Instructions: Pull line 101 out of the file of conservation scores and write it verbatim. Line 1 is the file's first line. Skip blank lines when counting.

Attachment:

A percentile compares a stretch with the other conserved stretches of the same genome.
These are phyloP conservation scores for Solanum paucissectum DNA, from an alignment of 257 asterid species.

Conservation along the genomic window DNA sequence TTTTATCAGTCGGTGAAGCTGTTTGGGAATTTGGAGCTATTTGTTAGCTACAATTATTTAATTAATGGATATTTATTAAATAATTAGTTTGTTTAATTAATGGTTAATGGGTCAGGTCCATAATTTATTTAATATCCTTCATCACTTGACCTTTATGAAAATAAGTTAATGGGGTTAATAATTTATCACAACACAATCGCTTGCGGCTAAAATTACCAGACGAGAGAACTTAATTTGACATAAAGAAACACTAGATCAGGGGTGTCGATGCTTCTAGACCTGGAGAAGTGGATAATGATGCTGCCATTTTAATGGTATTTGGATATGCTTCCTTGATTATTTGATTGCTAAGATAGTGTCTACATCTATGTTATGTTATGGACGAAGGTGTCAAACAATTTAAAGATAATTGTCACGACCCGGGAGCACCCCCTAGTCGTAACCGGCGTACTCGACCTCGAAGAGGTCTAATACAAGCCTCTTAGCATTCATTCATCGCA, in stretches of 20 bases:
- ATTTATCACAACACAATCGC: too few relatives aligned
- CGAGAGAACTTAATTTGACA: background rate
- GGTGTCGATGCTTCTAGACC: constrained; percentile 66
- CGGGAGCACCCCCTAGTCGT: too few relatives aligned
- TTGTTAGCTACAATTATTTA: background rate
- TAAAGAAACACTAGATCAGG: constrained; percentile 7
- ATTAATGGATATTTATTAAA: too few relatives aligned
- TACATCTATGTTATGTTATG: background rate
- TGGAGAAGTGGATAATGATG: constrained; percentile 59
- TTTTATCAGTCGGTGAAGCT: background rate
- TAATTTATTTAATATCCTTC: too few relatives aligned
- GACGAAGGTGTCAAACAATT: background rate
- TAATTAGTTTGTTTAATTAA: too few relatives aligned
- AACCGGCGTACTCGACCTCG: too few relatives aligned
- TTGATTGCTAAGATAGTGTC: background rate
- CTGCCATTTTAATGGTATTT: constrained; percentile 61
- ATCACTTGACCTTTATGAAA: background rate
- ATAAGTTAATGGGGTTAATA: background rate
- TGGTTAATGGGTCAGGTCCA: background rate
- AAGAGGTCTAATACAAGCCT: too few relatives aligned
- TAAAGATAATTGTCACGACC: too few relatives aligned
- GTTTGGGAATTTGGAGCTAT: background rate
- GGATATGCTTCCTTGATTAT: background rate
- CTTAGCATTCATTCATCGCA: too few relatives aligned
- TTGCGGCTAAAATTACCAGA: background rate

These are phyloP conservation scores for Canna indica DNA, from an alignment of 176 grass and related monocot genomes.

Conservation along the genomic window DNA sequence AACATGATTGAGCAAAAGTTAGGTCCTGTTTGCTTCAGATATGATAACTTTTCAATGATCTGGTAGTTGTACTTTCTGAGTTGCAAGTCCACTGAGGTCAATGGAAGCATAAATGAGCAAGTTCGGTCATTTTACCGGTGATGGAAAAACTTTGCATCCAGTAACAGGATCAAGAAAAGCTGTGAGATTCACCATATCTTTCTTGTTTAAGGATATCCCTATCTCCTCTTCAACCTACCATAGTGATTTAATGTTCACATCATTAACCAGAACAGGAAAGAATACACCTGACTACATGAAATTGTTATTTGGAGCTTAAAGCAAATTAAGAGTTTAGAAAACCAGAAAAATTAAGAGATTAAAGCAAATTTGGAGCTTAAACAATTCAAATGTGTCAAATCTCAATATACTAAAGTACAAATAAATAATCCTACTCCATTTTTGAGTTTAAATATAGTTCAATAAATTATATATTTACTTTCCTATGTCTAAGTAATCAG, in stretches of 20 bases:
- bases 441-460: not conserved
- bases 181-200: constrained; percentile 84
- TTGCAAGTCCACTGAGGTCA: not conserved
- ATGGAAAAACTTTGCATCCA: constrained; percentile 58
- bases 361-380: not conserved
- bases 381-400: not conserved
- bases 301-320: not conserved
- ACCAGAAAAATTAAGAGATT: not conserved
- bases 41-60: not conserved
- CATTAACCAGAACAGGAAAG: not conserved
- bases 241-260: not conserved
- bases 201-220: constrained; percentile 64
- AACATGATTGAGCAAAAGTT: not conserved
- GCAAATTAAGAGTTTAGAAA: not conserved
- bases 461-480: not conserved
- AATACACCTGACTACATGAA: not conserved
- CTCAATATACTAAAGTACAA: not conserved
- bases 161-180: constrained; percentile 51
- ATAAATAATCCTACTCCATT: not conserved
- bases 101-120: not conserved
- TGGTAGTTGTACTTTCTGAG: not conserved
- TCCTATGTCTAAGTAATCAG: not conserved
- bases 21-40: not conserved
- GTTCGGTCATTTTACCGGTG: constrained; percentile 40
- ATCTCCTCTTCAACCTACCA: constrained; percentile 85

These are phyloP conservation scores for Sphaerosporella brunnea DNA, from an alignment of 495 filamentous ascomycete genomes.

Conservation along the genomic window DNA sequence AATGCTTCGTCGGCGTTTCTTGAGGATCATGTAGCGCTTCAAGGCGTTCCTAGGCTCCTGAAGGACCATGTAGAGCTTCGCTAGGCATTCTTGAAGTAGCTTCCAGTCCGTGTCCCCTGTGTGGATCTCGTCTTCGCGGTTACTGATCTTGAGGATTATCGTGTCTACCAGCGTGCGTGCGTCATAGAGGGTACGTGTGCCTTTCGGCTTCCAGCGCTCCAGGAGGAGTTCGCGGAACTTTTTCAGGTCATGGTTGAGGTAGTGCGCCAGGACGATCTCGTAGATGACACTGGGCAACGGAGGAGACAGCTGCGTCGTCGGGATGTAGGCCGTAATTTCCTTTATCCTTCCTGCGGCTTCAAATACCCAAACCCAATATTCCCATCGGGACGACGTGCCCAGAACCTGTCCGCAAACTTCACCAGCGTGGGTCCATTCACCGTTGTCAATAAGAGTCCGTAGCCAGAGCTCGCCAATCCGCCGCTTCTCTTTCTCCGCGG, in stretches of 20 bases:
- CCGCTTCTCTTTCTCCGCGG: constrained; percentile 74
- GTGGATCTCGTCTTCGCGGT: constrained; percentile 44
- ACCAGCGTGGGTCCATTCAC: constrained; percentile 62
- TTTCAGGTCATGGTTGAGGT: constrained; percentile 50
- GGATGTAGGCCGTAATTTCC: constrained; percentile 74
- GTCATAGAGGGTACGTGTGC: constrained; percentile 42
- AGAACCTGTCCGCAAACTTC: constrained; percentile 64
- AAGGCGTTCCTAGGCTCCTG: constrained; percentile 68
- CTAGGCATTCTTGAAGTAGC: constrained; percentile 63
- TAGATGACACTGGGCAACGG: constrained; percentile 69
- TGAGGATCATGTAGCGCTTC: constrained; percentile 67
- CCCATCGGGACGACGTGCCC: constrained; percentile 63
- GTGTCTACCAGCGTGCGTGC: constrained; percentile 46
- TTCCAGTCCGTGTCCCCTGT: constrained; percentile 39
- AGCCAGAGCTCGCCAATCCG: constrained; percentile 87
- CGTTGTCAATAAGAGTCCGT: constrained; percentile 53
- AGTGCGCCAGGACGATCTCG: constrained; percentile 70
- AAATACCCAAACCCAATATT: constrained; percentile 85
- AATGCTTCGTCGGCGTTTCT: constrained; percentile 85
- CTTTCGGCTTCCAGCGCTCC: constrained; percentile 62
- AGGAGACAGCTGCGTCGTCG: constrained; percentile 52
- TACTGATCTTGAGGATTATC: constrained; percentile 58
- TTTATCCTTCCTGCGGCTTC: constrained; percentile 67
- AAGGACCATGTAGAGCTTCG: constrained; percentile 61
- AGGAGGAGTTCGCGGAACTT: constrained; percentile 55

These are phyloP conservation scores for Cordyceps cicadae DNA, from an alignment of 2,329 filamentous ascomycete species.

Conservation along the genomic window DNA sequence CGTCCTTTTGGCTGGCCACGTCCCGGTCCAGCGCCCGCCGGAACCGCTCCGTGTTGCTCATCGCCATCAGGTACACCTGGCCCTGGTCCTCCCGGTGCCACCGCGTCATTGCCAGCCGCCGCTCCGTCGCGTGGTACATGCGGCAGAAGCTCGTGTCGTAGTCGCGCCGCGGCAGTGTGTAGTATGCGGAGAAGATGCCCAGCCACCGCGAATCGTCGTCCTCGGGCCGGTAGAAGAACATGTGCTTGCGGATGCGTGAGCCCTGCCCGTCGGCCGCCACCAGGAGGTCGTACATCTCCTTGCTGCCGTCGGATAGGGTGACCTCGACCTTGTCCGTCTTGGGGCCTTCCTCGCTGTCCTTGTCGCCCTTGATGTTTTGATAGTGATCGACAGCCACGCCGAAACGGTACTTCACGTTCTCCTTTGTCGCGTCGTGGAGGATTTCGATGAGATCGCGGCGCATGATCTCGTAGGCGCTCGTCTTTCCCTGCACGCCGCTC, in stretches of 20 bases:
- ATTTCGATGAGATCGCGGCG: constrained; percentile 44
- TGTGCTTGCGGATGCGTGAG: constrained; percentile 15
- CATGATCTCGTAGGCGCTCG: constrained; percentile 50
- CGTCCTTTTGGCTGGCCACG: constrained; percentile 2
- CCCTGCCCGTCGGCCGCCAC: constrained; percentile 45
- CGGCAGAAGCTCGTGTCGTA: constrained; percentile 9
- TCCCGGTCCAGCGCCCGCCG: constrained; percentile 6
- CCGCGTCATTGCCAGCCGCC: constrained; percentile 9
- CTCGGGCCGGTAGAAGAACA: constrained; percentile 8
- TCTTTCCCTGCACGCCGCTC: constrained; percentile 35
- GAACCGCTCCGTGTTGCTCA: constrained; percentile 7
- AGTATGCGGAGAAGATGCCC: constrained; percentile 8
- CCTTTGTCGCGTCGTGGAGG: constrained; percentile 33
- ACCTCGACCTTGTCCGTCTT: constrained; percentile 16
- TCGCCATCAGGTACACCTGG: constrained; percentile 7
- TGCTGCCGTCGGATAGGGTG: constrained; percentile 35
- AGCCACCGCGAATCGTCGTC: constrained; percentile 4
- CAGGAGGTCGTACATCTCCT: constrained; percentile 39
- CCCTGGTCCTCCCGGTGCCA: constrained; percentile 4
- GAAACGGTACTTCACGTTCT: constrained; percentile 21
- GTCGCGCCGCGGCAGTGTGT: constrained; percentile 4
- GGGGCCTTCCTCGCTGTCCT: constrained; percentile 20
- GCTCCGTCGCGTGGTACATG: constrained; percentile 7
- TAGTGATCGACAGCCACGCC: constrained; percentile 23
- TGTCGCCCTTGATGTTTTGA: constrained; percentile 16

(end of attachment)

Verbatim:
- AGCCACCGCGAATCGTCGTC: constrained; percentile 4